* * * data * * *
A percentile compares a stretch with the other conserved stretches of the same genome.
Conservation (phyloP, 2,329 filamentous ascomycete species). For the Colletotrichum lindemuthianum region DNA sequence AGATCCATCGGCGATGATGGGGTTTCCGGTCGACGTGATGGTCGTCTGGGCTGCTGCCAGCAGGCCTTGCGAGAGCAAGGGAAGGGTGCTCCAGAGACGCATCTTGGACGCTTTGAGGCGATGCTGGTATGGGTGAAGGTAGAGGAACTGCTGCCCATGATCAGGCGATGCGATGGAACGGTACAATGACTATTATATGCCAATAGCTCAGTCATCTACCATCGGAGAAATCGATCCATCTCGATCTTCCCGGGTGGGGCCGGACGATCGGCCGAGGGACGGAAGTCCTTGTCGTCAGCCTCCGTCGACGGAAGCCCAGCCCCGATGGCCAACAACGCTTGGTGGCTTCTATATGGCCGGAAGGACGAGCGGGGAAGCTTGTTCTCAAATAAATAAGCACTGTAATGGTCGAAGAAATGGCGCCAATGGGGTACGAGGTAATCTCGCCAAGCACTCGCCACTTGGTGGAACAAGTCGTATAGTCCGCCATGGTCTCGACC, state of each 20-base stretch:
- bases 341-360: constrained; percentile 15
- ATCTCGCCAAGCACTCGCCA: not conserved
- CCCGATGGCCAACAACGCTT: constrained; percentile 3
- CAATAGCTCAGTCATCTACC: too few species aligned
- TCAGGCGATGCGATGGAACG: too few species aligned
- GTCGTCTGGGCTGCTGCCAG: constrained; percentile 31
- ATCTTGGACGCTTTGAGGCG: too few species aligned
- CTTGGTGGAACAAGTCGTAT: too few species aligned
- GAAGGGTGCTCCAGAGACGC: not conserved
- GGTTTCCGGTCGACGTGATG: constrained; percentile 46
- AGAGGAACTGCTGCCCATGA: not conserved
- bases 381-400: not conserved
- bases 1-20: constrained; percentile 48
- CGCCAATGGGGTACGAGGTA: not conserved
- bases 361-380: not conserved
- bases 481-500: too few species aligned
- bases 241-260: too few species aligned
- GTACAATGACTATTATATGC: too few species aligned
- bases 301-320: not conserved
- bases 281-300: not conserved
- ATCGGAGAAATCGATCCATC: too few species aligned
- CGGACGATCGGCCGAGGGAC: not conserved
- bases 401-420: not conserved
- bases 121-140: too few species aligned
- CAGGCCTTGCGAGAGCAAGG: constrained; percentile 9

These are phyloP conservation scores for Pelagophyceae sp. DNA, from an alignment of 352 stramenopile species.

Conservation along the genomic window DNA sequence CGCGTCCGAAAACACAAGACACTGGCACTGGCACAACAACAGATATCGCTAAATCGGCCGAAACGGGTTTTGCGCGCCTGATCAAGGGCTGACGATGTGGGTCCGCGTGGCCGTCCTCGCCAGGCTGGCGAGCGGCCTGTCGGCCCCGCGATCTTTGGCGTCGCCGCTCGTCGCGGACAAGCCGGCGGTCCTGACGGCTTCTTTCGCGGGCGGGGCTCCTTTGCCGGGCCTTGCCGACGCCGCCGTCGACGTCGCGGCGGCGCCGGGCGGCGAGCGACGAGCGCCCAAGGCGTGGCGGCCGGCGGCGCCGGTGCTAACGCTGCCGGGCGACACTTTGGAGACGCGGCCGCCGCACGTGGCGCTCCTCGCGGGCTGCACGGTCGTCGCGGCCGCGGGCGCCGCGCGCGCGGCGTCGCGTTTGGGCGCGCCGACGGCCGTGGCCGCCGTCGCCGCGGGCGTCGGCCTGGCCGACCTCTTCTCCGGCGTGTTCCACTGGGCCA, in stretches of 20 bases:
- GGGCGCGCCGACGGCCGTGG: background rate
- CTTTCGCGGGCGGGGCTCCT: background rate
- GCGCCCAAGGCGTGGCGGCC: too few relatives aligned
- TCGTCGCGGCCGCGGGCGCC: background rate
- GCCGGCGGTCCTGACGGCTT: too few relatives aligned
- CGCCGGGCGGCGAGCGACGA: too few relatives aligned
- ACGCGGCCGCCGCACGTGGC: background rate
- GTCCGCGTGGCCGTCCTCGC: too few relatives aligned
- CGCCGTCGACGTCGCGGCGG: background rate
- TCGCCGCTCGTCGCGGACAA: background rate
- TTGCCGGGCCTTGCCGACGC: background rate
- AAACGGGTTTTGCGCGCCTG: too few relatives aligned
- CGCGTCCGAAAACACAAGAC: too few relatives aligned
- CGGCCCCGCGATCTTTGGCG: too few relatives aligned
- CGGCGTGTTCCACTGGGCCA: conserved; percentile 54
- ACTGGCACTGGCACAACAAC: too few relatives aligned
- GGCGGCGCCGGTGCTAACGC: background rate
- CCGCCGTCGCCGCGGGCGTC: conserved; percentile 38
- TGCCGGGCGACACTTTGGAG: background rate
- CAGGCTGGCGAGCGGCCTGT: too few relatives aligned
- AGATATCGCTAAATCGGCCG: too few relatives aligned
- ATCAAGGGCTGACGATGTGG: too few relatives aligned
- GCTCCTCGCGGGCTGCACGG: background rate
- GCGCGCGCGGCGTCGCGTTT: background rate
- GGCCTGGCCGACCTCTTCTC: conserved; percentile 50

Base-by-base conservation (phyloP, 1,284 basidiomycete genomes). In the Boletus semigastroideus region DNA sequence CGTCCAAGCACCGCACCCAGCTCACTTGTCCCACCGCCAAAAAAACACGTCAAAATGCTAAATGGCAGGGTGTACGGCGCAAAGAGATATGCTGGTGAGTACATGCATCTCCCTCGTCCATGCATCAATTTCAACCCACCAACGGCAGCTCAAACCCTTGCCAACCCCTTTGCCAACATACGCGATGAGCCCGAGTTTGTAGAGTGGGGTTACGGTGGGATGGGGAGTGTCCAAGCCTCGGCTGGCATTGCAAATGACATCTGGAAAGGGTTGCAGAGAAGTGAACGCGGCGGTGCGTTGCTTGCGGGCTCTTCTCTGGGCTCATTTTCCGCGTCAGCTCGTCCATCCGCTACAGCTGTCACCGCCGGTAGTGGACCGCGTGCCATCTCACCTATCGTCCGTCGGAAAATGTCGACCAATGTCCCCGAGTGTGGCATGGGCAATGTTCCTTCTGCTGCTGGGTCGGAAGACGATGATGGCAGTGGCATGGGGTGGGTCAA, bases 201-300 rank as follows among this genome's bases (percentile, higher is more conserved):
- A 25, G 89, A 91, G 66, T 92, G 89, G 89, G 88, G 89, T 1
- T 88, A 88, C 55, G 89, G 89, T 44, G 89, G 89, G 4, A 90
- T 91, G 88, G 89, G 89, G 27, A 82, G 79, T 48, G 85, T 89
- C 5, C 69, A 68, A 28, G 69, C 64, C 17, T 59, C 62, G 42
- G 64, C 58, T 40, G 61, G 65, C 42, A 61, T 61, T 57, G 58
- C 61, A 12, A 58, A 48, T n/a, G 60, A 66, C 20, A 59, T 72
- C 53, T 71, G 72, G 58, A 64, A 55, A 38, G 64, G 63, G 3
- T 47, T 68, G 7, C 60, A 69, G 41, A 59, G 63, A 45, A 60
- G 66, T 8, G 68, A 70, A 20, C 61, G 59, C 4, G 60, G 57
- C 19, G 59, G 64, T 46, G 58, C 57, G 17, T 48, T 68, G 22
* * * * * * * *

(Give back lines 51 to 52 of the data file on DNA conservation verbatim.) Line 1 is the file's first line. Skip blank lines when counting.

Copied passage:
- ATCAAGGGCTGACGATGTGG: too few relatives aligned
- GCTCCTCGCGGGCTGCACGG: background rate